Facebook’s latest admission that it made a mistake in measuring advertising-related behavior on the site is a refreshing display of transparency, but it also happens to be the 10th time the company has made such an admission in less than a year.
The most recent screw up is a relatively minor one, in the grand scheme of things, and only affected a small number of advertisers and a tiny number of clicks. But that doesn’t change the fact that it’s the latest in a long line of similar errors, and that trend isn’t helping the social network’s pitch that it is the future of advertising.
In the most recent case, the company mis-categorized certain kinds of clicks that were made by users interacting with ad-related video carousels on mobile devices. Even if someone just resized the carousel, Facebook defined some of those as clicks that took them to the advertiser’s website.
Since advertisers typically pay more for clicks that bring a user to their site, this miscalculation resulted in some brands paying more than they should have.
Facebook said the bug only affected 0.04% of all the ad impressions on the site, but nevertheless it is still issuing refunds to some advertisers who were affected, and promising that the problem has been fixed.
The larger issue that arises from all of these mistakes is that advertisers are drawn to Facebook [fortune-stock symbol=”FB”] in part because their ads, and all the various ways in which users can interact with them, can be measured in a thousand different ways. Using that data to target users and behavior more specifically is one of the site’s key selling points.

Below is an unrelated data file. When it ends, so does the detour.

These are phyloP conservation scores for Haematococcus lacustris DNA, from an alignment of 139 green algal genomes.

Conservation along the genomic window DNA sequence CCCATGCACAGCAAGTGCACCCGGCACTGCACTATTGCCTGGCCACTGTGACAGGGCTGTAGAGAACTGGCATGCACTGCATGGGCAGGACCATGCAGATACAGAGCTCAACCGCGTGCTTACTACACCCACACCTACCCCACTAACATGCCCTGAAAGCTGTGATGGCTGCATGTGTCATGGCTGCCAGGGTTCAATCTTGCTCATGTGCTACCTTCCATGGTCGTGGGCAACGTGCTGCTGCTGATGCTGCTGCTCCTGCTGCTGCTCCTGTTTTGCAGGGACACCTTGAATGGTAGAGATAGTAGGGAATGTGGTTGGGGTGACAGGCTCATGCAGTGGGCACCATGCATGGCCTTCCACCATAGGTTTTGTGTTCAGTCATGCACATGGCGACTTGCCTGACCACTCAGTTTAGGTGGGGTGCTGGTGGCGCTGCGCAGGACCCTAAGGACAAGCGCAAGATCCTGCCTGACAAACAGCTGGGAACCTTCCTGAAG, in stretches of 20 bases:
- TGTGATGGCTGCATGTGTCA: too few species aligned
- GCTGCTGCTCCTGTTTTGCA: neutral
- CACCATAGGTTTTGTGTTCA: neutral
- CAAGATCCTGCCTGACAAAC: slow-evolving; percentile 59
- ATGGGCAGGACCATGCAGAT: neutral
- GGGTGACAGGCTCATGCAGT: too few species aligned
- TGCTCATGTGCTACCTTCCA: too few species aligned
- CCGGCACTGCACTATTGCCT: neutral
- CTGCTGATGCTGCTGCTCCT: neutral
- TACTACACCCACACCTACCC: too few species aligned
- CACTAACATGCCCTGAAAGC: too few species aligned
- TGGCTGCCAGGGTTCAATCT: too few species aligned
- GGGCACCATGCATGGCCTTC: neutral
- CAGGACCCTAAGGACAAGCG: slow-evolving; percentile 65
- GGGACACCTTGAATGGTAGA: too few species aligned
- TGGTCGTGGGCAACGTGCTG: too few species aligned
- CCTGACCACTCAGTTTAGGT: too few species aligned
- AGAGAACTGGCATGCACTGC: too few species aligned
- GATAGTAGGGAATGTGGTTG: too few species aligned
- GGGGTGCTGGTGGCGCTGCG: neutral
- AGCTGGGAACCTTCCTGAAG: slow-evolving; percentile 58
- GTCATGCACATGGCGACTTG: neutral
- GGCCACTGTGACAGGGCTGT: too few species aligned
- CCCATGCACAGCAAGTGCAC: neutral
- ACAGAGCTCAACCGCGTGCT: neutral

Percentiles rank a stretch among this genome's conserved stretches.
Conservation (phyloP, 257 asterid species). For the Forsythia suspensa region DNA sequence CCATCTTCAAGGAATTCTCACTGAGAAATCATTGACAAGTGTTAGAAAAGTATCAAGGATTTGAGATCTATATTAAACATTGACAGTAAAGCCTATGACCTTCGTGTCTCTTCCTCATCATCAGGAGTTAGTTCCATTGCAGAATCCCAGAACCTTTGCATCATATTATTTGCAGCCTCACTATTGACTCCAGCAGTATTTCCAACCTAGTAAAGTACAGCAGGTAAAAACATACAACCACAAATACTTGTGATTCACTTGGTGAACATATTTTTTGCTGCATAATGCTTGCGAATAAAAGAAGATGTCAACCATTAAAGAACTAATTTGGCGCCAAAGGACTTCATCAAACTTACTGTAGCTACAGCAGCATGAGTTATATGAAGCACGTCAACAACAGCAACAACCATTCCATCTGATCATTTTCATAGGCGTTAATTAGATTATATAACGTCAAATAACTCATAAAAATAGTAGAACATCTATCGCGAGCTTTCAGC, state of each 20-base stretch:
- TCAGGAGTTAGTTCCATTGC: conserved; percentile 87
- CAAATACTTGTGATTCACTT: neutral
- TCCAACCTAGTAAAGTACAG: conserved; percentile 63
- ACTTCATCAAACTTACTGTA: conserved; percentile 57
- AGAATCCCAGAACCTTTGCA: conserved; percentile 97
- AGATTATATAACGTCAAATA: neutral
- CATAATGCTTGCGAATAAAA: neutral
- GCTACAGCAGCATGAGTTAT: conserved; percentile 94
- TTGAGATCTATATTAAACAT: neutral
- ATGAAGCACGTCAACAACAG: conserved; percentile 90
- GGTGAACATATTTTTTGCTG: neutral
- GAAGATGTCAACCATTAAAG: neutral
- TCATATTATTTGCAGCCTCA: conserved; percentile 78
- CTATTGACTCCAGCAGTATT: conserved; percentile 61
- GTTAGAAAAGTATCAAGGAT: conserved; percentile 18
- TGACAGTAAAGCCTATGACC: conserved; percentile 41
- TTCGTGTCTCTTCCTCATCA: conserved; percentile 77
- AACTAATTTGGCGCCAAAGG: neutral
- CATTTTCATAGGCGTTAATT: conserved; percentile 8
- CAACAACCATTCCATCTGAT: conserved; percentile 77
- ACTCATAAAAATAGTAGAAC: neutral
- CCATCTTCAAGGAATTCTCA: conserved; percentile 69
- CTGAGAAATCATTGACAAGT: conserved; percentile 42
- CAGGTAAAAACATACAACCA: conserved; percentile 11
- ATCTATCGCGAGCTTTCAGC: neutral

To be told that this doesn’t work sometimes isn’t the kind of message advertisers want to hear, as they contemplate moving millions of dollars in ads from more traditional venues such as TV.
On top of that, the latest error comes right in the middle of the “Upfront” campaigns that cable networks and other media outlets are holding to try and woo advertisers, and one of their key messages is that the data coming from digital entities like Facebook can’t be trusted.
The most common criticism is that Facebook and Google “grade their own homework,” as more than one ad manager has put it. In other words, they tell you what the metrics for your campaign are, but few are validated by any kind of third party.
In the NBCUniversal Upfront presentation on Tuesday, advertising head Linda Yaccarino scoffed at the idea of doing brand-awareness advertising on Facebook instead of on TV.
“What the hell is a view any way?” she asked the crowd of ad executives. “Has a ‘like’ ever walked into your store, purchased your product or drove a car out of the dealership?”
ESPN, meanwhile, made much of the fact that it is not only going to tell advertisers who watched their pitches via live-streams and in places like bars and restaurants, but all of this data will be verified by Nielsen, the leading TV audience-measurement company.
There are some in the TV business who are skeptical of Nielsen’s ability to measure such things accurately, but at least the sports network is trying.
Facebook has also been making some moves towards soothing the advertising industry’s concerns about the reliability of its measurement, especially after some of its more egregious errors, like the one where it said it over-estimated video views by as much as 80% for two years.
Among other things, the social network has expanded its third-party verification efforts to bring in more partnerships, including one with Nielsen and one with comScore.
After months of criticism, Facebook also recently agreed to have its advertising data audited by the Media Ratings Council, something a number of industry groups including the Association of National Advertisers had been asking for for some time.